Besides the obvious red square that signifies the student strike stronger than any other symbol, other well-known symbols are used within the archive’s popular imagery, like the combative raised and clenched fist or its adaptation with the digitus medius raised giving the finger to detractors. The omnipresent casserole that made its presence after the passing of Bill 78 signifies non-student solidarity with the student struggle and expresses opposition to the repressive law designed to divide and weaken the student movement.
The combative relationship between the students and the state became conspicuous throughout the archive but was particularly apparent in the ‘posters’ and ‘digital’ albums, which revealed these two important signifying constellations. The demonization of Prime Minister Charest on dozens of posters and his ridicule in dozens more images in the digital album reveal that he is the central adversary of the conflict, with his Minister(s) of Education and Minister of Finance featured as secondary but equally reviled antagonists. The other arm of the state — its police — whose often violent relationship with the students was maintained during daily demonstrations and reinforced by the visual artifacts. Their riot gear is prominent in the imagery, as are their tools of repression: shields, batons, teargas, tie-wraps, gas masks, pepper spray, etc. Their presence and behaviour are also well represented: images of violent arrests and others of students with hands cuffed behind their backs. Rows of police, some of whom are pigheaded, confront protestors. Figures with injuries to their right eye are reminders of errant shrapnel from a dispersal sound grenade in response to the first serious injury of the strike.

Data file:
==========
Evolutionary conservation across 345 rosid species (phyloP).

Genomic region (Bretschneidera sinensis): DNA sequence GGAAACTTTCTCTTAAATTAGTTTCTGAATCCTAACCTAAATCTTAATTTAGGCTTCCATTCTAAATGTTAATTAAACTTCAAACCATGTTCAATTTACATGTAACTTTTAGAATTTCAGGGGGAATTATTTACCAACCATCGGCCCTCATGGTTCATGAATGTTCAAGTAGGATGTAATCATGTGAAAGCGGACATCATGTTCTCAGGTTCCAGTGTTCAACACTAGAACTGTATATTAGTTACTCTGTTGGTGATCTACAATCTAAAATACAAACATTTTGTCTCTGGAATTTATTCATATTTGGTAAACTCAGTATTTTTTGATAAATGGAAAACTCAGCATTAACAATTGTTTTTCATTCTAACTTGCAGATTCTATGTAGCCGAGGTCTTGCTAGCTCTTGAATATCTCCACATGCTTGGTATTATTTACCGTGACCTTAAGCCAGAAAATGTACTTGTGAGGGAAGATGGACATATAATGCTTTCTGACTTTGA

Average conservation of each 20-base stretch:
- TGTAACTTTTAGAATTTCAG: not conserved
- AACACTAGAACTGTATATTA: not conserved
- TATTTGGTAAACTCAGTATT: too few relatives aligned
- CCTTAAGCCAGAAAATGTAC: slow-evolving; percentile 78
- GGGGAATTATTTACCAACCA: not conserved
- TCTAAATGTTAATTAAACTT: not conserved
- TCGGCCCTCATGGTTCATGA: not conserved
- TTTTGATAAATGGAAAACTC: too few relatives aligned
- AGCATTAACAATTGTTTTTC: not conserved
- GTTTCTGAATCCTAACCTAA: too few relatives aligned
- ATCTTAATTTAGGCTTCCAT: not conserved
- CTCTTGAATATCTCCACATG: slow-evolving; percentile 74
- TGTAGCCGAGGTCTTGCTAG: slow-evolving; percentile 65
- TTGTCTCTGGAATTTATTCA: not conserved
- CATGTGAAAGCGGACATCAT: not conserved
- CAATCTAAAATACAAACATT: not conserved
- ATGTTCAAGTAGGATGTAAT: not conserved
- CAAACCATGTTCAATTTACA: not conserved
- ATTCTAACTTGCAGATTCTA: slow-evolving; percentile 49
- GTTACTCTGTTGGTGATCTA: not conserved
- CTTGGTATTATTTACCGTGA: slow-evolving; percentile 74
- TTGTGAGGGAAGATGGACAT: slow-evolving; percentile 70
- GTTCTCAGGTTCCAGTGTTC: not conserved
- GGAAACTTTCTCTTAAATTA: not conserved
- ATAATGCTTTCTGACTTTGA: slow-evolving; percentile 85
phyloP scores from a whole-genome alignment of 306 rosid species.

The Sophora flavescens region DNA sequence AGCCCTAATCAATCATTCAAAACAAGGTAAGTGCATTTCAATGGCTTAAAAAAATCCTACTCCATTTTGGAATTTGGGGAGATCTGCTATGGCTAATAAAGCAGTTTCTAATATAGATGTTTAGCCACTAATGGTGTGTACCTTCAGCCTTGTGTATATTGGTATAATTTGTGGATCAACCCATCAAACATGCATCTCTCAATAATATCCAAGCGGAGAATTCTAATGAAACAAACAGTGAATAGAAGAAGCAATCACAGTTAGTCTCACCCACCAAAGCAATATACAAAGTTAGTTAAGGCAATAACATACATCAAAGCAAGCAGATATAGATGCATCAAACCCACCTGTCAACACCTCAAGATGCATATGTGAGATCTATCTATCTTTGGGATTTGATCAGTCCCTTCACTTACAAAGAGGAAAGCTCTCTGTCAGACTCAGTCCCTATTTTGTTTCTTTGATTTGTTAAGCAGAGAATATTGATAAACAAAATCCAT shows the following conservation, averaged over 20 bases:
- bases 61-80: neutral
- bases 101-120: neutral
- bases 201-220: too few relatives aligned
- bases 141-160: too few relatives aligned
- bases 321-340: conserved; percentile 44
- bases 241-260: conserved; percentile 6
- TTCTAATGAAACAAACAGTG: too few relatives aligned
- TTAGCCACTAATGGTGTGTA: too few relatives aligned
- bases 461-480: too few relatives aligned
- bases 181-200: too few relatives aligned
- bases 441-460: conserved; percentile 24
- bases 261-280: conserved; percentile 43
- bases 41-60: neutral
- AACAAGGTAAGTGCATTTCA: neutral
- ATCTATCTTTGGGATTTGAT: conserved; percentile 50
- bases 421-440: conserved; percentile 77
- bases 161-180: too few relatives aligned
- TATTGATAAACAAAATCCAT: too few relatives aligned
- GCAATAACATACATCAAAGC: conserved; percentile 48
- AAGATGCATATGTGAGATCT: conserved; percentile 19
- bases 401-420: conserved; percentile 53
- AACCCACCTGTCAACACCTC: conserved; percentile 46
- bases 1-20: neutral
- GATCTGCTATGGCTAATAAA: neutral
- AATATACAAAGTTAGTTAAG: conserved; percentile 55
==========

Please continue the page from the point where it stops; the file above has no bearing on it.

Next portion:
These initial signifying constellations revealed that a more in-depth semiotic and discursive analysis of the archive’s visual imagery would have considerably more to reveal, which is an objective of the final research-creation project.
An Endorphin Rush
One of the student complaints against tuition increases is university administration mismanagement of its budget. Concordia University is often cited for having disbursed excessively high severance packages to a series of high-level administrators whose positions had been terminated prematurely12. A July 9, 2012 article in the Journal de Montréal reported that a vice-rector received a new luxury car as a contract stipulation courtesy of Concordia University13. This was a salient issue at the beginning of the strike but one that now receives little attention. The article led me to a placard I collected during the March 22, 2012 demonstration and later photographed for the archives. It reads, “Mon recteur est riche en tabarnak” (“My rector is rich as hell”). I became excited by the find and inspired by the memories it triggered of the strike’s first massive demonstration. Former indignant sentiments resurfaced and my desire to further the student strike was invigorated.